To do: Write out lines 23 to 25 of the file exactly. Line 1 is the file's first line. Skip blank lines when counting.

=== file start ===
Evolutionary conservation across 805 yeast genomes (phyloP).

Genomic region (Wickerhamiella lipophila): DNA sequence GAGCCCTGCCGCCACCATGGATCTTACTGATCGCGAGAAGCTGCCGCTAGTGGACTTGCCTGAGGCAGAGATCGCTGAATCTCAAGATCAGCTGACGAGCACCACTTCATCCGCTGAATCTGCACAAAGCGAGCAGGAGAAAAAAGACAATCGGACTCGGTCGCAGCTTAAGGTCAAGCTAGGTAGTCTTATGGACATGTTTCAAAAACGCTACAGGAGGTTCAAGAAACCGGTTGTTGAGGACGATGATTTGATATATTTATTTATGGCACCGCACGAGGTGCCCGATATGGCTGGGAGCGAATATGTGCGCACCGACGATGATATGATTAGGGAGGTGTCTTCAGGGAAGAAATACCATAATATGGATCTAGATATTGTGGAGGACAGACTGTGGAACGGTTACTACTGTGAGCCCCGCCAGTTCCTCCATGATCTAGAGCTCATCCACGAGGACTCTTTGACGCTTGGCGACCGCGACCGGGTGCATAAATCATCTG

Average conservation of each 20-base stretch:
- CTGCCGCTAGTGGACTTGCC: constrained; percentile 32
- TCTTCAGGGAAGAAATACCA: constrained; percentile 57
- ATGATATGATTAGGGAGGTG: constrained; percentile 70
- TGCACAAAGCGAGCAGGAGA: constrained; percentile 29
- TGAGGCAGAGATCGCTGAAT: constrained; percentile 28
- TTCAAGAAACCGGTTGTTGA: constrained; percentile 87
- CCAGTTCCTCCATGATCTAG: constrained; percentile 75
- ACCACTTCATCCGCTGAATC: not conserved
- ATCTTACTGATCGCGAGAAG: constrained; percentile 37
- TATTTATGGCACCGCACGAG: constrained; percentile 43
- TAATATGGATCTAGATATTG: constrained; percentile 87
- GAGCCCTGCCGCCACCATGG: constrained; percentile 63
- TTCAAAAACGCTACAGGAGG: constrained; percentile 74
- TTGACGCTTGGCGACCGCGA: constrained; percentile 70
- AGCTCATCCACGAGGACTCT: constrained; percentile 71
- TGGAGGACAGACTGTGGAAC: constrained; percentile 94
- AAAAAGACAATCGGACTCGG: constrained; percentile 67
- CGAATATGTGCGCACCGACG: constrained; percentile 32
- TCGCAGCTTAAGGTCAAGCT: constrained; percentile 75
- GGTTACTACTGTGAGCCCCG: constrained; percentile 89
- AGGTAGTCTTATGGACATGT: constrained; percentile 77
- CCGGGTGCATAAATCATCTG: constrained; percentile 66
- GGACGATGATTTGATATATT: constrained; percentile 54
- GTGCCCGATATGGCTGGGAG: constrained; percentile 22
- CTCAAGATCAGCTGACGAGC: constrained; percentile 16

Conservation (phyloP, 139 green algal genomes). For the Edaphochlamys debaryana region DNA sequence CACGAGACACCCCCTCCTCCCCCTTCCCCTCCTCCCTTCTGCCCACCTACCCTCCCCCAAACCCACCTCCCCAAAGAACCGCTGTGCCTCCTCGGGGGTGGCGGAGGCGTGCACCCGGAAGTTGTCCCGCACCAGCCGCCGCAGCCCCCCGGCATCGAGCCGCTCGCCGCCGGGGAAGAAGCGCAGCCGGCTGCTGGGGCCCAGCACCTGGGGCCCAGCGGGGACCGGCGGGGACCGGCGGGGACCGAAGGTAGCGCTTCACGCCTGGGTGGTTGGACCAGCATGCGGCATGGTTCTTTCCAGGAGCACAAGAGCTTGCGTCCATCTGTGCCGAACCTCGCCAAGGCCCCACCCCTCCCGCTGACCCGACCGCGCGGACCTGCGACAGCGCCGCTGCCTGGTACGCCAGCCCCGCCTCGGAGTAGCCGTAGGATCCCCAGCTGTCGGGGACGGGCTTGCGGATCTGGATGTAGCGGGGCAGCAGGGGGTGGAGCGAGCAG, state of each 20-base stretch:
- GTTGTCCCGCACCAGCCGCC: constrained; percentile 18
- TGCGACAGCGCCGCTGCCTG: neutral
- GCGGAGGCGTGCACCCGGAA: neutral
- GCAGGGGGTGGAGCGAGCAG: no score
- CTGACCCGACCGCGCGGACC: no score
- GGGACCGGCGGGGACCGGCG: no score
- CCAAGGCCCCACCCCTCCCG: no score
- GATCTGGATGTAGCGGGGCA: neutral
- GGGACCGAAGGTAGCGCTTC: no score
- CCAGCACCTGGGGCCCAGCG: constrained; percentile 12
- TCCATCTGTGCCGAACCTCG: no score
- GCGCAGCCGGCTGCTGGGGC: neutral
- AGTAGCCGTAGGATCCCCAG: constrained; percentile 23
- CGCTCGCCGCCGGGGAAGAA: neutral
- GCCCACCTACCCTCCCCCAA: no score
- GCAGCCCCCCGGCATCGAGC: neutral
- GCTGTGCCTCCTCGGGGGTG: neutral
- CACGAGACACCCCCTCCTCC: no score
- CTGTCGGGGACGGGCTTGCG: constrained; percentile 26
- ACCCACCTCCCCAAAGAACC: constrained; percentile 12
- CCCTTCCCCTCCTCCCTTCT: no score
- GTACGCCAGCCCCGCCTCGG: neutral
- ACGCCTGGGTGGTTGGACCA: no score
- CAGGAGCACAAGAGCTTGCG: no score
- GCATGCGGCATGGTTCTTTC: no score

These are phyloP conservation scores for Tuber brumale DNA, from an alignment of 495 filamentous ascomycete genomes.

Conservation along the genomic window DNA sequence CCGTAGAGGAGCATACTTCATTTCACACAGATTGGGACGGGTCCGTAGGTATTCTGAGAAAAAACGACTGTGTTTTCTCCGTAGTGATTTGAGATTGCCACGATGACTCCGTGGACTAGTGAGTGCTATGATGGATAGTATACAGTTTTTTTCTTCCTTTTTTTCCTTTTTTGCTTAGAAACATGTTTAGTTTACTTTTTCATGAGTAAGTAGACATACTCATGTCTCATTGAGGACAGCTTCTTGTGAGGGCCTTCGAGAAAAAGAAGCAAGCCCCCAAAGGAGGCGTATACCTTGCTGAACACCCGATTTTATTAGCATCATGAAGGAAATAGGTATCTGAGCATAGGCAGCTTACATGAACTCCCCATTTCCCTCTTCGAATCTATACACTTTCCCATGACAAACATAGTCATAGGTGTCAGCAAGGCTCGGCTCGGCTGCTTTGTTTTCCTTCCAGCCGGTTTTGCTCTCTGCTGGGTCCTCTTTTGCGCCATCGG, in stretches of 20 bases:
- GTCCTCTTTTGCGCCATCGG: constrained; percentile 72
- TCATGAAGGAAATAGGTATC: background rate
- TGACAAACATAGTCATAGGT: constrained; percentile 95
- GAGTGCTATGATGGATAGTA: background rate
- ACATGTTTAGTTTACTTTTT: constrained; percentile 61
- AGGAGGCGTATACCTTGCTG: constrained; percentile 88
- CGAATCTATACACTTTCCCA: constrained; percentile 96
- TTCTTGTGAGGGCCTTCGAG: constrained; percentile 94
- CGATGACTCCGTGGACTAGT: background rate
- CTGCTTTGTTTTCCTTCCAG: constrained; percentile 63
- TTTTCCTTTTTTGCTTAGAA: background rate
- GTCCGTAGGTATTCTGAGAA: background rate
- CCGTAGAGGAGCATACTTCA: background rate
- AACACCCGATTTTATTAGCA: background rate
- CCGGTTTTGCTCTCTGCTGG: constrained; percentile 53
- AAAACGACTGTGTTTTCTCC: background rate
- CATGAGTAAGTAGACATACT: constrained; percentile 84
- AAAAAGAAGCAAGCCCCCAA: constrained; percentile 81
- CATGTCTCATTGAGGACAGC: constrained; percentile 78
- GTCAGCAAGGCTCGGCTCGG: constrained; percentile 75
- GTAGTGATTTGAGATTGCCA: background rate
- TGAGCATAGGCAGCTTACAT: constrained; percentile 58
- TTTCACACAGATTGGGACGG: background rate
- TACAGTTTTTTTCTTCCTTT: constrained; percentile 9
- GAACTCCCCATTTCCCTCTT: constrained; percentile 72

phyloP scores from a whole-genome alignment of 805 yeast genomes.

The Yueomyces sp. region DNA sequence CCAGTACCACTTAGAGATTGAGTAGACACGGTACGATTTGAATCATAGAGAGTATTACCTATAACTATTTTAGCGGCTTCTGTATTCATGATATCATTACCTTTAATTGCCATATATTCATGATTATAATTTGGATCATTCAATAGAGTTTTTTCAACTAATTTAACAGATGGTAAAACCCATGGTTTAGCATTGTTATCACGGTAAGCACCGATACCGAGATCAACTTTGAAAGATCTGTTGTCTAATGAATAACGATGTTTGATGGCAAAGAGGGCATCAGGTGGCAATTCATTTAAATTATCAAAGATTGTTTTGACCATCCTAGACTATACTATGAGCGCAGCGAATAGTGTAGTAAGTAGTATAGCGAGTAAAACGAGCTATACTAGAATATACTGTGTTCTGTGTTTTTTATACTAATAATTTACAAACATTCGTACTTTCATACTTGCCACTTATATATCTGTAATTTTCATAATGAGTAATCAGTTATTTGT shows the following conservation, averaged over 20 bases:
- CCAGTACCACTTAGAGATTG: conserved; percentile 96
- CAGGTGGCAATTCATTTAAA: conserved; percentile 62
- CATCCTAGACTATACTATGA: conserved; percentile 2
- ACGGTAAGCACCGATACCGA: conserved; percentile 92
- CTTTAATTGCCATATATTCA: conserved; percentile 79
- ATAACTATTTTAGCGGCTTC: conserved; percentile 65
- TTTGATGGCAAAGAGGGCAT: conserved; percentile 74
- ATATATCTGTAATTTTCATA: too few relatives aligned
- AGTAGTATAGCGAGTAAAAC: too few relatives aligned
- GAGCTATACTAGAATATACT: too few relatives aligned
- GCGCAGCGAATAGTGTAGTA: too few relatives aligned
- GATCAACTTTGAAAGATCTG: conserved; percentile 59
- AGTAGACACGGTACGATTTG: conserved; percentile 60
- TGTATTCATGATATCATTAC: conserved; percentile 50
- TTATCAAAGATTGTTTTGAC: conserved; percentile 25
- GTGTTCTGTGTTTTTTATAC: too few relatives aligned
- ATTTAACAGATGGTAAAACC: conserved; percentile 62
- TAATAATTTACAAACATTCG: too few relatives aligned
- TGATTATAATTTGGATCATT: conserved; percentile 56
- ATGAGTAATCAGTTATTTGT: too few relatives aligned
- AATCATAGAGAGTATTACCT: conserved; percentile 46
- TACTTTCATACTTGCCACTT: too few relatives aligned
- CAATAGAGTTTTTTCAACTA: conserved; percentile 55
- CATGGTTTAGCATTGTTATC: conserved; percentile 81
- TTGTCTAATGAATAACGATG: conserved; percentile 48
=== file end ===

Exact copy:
- GGTTACTACTGTGAGCCCCG: constrained; percentile 89
- AGGTAGTCTTATGGACATGT: constrained; percentile 77
- CCGGGTGCATAAATCATCTG: constrained; percentile 66